Newspaper Archive of
The Catalina Islander
Avalon, California
Lyft
November 4, 1937     The Catalina Islander
PAGE 8     (8 of 12 available)        PREVIOUS     NEXT      Full Size Image
 
PAGE 8     (8 of 12 available)        PREVIOUS     NEXT      Full Size Image
November 4, 1937
 

Newspaper Archive of The Catalina Islander produced by SmallTownPapers, Inc.
Website © 2019. All content copyrighted. Copyright Information.     Terms Of Use.     Request Content Removal.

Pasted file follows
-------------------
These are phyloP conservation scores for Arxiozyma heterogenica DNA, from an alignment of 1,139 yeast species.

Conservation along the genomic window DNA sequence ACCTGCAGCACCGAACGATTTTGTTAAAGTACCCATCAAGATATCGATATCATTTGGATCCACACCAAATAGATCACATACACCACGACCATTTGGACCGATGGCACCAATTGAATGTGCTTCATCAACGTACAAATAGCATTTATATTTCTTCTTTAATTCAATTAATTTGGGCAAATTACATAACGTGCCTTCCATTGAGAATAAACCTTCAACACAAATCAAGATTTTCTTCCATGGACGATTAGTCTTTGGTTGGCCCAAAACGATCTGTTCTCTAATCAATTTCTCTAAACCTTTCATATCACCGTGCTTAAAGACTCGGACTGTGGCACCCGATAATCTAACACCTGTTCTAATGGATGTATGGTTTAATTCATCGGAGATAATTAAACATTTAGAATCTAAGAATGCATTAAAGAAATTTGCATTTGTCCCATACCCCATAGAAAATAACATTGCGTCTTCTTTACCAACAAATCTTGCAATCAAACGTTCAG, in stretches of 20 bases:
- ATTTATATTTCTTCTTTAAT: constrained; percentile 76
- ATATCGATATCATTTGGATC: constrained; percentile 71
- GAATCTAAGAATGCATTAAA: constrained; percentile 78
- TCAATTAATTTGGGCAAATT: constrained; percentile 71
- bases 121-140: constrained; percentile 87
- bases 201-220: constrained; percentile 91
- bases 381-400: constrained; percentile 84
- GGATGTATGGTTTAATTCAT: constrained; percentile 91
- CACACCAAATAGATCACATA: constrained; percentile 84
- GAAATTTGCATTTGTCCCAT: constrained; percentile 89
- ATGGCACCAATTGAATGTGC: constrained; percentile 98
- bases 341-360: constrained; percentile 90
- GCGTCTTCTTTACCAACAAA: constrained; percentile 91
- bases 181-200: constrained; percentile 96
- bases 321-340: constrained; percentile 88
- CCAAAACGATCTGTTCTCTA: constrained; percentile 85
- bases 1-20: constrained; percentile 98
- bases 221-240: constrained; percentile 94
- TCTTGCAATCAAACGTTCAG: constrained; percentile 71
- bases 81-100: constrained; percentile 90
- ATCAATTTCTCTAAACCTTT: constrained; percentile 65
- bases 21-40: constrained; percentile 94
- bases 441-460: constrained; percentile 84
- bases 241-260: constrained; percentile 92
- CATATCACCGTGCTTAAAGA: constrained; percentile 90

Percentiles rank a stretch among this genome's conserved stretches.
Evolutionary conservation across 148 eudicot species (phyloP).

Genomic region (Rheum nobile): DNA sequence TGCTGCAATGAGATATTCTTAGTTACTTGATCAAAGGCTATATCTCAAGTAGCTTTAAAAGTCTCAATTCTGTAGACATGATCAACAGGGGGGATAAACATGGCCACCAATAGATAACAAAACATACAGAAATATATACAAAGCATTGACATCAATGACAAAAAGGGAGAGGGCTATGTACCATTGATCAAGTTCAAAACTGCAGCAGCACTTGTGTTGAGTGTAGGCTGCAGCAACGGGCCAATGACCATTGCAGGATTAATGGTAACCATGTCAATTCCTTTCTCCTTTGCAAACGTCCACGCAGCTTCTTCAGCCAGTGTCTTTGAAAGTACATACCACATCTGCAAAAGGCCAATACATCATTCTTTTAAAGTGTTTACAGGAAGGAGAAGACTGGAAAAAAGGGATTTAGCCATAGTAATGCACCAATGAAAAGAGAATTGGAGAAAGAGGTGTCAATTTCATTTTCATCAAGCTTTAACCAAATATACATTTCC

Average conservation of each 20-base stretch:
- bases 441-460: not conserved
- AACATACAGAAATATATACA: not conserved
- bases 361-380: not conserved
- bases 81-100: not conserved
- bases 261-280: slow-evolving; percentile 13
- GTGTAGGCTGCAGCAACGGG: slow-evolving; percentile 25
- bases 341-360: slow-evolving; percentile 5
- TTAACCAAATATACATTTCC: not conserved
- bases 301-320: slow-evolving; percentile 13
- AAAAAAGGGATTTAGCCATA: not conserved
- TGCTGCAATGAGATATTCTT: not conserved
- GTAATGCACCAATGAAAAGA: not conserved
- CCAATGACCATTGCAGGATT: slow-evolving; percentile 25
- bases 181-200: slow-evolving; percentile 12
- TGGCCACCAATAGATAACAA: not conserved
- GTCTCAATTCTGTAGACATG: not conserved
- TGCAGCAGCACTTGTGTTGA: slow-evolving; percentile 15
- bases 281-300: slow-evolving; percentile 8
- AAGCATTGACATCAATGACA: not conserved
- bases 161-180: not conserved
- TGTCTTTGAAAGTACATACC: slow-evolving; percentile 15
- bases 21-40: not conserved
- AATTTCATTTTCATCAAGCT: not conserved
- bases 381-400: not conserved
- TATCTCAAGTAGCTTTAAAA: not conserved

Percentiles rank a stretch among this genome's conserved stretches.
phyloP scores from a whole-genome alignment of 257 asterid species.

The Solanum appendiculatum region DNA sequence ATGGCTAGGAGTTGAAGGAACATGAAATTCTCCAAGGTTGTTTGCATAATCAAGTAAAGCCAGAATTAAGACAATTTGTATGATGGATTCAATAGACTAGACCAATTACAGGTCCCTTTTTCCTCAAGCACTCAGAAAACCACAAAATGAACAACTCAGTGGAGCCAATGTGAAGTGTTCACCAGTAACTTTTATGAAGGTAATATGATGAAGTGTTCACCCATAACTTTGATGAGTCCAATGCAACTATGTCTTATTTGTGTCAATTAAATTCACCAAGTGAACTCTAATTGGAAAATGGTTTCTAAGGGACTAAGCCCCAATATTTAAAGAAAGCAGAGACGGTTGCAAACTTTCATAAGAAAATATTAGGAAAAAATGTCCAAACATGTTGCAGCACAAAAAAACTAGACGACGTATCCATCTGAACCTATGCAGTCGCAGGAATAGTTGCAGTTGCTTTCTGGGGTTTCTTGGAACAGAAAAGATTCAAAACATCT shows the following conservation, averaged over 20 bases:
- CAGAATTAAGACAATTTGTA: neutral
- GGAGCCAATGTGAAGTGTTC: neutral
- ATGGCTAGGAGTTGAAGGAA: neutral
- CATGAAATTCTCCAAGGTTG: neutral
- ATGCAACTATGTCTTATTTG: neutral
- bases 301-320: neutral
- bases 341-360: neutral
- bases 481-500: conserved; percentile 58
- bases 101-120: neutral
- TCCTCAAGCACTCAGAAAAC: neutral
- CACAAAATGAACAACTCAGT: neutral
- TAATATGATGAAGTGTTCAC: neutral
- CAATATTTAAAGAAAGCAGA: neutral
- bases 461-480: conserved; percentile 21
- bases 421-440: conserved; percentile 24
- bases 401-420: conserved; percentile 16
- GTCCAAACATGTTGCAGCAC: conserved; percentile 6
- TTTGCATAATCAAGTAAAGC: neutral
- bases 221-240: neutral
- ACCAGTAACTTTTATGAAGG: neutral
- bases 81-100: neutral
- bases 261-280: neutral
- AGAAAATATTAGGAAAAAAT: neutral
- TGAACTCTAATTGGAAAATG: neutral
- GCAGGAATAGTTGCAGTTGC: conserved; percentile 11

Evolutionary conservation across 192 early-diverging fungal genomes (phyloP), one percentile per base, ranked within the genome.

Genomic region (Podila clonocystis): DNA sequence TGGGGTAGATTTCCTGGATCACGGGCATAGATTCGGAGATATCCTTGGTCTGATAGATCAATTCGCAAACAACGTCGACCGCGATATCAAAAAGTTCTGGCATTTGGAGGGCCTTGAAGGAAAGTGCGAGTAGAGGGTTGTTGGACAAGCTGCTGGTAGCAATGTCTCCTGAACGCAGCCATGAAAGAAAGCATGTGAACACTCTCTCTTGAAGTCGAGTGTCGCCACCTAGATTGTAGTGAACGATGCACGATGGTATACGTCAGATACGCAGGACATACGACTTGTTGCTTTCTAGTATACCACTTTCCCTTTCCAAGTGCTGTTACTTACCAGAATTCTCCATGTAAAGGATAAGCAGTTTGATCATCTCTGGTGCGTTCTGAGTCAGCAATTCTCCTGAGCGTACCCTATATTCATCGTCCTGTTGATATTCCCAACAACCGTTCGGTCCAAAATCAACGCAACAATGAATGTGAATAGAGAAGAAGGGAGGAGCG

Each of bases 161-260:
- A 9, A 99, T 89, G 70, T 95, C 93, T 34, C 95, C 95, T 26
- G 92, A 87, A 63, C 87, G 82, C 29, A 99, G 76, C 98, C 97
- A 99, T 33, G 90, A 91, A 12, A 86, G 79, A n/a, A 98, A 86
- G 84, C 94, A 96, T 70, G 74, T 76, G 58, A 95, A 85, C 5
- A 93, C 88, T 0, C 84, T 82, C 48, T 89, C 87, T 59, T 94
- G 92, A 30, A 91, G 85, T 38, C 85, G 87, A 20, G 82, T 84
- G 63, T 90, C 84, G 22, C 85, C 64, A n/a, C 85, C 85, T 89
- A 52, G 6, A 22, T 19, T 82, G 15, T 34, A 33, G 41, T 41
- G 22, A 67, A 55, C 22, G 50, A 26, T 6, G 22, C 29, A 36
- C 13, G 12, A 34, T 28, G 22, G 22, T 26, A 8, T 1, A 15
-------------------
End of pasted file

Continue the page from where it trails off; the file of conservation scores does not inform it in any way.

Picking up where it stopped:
PAGE EIGHT Do You Remember? (Compiled from files of The Catalina Islander bv Chas. H. Smith) Ten Years Ago From The Catalina Islander of No- vember 9, 1927: Edwin Stanton resigned the position which he had held with the Santa Catalina Island Company for between twenty and thirty years. Clyde Day, of Westminster, Cali- fornia, a member of the Long Beach Archery Club, made a new hunting record on Santa Catalina Island when, on a trip out from Eagle's Nest he succeeded in killing a goat at a dis- tance of fifty-five paces with bow and arrow. One of the arrows from his bow passed clear through the animal. He carried away a fine set of horns as a memento of his trip. The Catalina Boosters Club was preparing to hold an old-fashioned Country Fair on November 17, 18 and 19. Herbert R. Baker contributed an in- teresting article on "Armistice Day". One hundred and fifty constables and deputy sheriffs of Los Angeles County spent the week-end in Avalon, chaperoned by Sheriff William Trae- ger and Superintendent of Constabu- lary William Osterholt. Early rains had already turned the brown hillsides to a delightful green shade. The male members of the Avalon Parent-Teacher Association provided the entire program for a meeting-- business, literary and refreshments. Born, November 2, 1927, to Mr. and Mrs. H. R. Baker, a son. John Brinkley (Chicken Johnny) celebrated his 83rd birthday. Born, to Mr. and Mrs. George L. Harter, a son. John J. White, dentist, arrived and fitted up dental parlors at the Cata- lina Hospital. Harry Deffenbaugh and bride (nee Myrtle Gibson) arrived from the mainland. Twenty Years Ago From The Islander of November 6, 1917: Charles Chaplin, famous funster, is pictured in The Islander with his catch of Santa Catalina Island fish-- three yellowtail and a halibut. The Catalina Light Tackle Club awarded him a bronze button for his largest yellowtail. Captain John Edmundson was the boatman. We quote : "It was young Esther Albert who pro- duced a real laugh for the star. 'Come here, Charley Chaplin! Come here, Charley Chaplin !' the young miss yelled, just as the actor stepped from the Adelaide and proceeded to walk from the tdeasure pier. Charley looked about. A strange expression crossed his face. 'I tell you, come here, Charley Chaplin !' commanded Esther. And her little toy spaniel re- sponded to the call. Slapping his thighs, the fihn star laughed uproar- iously. Then he patted the dog, and patted the head of" its owner, who had called her little pet at the psycholog- ical moment." During the week anglers caught the following fish: Yellowtail 43, halibut 29, rock bass 21. Largest yellowtail, 26 pounds. Excavations for the proposed new hotel back of Sugar Loaf Rock were reported as nearing completion. A "Special Contributor" tells some interesting things about the Tuna Club of Santa Catalina Islan& Avakm residents vacationing on the mainland included Mrs. R. C. Farmer, Mr. and Mrs. T. Ragaso, Mrs. J. Al- bert and daughter, Deputy City Clerk Mrs. Tidball, John D. MacLean and son, Captain En0s Vera, Mr. and Mrs. F. J. Wattenpaugh, Mr. and Mrs. W. H. Herren, Xlrs. Cora E. Greeley and her daughter Mrs. Ber- tha Gipson, B. R. Scott, Mrs. May H. Hosfield, Joseph B. Cameron and Mr. and Mrs. J. C. Leary en route to New Orleans and Florida. M. J. Cameron and Aurelio Ledes- ma went to Redondo to take an ex- amination as to their fitness to join the United States Army. Avalon visitors included Dr. Soiland of Hollywood, Mrs. Wm. Hunt and GOLD BEATING The Modern Process The oldest of the arts as practiced today is the means of extending bar gold 999.9 fine prepared and rolled in strips one inch wide, the thickness of paper, into leaf. After cutting the strip into inch squares each square of gold is interleaved between sheets of oiled paper. Five hundred sheets of paper and four hundred ninety-eight squares of gold are bound together with sheep skin parchment bands to form a clutch. After beating for three hours the inch squares of gold are ex- tended to the edges of the "clutch" making a leaf four inches square. This is removed and each leaf quartered; then filled into a "shoder" composed of cattle skins powdered with a rab- bit's foot and again extended to /our times its area. After again being quartered and extended in a "mould" composed of twelve hundred skins prepared from membrane of cattle, the extended metal measuring five and a half inches square is now .ready for cutting with sharpened reeds into sizes required. Then it is deftly booked with the breath aided by sup- porting sticks. Thus the strip gold after passing through three successive beating oper- ations has been extended from one square inch the thickness of paper to . four hundred square inches requiring one hundred leaves to equal the thick- ness of a hair. Naturally a metal so delicate is opaque but when applied to any. surface it presents the appear- ance of solid inlaid gold. Curiously enough many of the ma- terials and methods employed thou- sands of years ago persist to this day. Skins used are obtained "from Argen- tine cattle slaughtered and prepared nmch as the skins obtained from the herds of Abraham. Parchment used is a relic of days before the advent of the printing press; the older it is the longer it stands the hammer blow. Rabbit's feet identical with those good luck omens caught in a graveyard Friday at midnight, (left hind foot of course), are used for spreading pow- der on skins providing slippage for leaf as it is extended. Paradoxical though it seems, these quaint materials used since time im- memorial have been adapted to use with machine hammers so nearly hu- man in performance that laborious hand beating is entirely eliminated with the result that a far more uni- form product is obtained by the use of machinery than from the discarded hand method. Mechanization of gold beating has already been reflected in increased value. The commercial leaf of today assays 23 karat plus, showing a higher gold content than ever was found in the hand-beaten article. O Huh ? "Mamma, why does it rain?" "Why, to make things grow. To give us apples, potatoes, flowers." "Cats and dogs, too, mannna?" children of Victorville, Stewart O'Meh'eny, Joseph A. Coxe, J. E. Stearns, Ralph Bandini of Los Ange- les; L. P. Boyington of Pasadena, and Baron Long, on his cruiser Par. NOTICE OF INTENTION TO ENGAGE IN THE! SALE OF ALCOHOLIC BEVERAGES. October 23, 1937 TO WHOM IT" MAY CONCERN: Notice is hereby given that fifteen days after the above date, the under- signed proposes to sell alcoholic bev- erages at these premises, described as follows : .501 Crescent avenue, A.valon. Pursuant to such intention, the un- dersigned is applying to the State Board of Equalization for issuance of an alcoholic beverage license for these premises as follows: On sale Beer Only. Anyone desiring to protest the is- suance of such license may file a ver- ified protest wiith the State Board of Equalization at Sacramento, Califor- nia, stating grounds for denial as pro- vided by law. Robert E. Sullivan. rile CATALINA Conductor (new to his job): "I'm sure the old boy just here has paid his I fare twice. Think I had better tell r about it ?" Motorman: "No-o! Ask him for it again."--Sydney Bulletin. ERNEST WINDLE NOTARY PUBLIC Lalel Doemments Promptly Executed News Stand or at Islander Office DR. JOHN J. WHITE DENTISTRY X-RAY TSLSPHONS 128 CATALINA HOSPITAl.. +Catalina Island Loft NO, S24 Meets every Friday Night ~ month at 7:30 in ForeSters Visiting brethren O. G. GREENBAUM, HERBERT A. EVERY BANKING SERV Savings, Commercial, Trust, Drafts, Collections Resources Over $500,000,000 MEMBER I{ ME.BE. i l 'IIl l'l 'l R rl 'lglONAL FEOERAL RES FEDERAL DEPOSIT ,NSURANCE FU.D O B2~NK OF ][ADS ANGELE~ SVSTE" CATALINA ISLAND BRANCH W. J. Laurin, Manager SAFE DEPOSIT VAULTS DOING OUR OWN I LEANIN6 AT OUR OWN PLANT IN AVALON Special attention given to Fine Silks and Linens--All ironed by hand "A BOOST WILL HELP" ONE DAY SERVICE IF DESIRED In at 9 a.m.--Out by 5 p.m. 115 Marilla Phone 60 PHONE AVALON 161 PHONE RICHMOND 6I11 AVALON, CA,I-IF. 1719 SO. F,-OWER ST. LOS ANGELES RAY C. WALL, "REPRESENTATIVE OF OVERHOLTZER, Inc. DIRECTOR ra 112 Avalon Blvd. , WILMINGTON, CALIF. KWIK WAY VALVE GRINDING EZEL BRAKE TESTER TRU DRUM LATHE Agents for U. S. Tires, Willard Batteries and Union Gasoline LADLES LET US HELP YOUpRW1 IJ#J$IURcLEANING----- ----___--- i, LAUNDRY AND DRY CLEANINO PROBLI~IO~ .... SI EClAIL ANY $5.00 WORTH C F $ : -gs tHESE SERVICES __E R i ' (includes) RUGS ----- DRAPES -- --,CURTAINS - -- BLANKETS . RUGS FASTENED TO FLOOR CLEANED WITHOUT MOVINO i QUILTS -- -- BEDSPREADS -- -- PILLOWS -- -- ETC. Call 32 or 105 Our Salesman Will Cheerfully Help You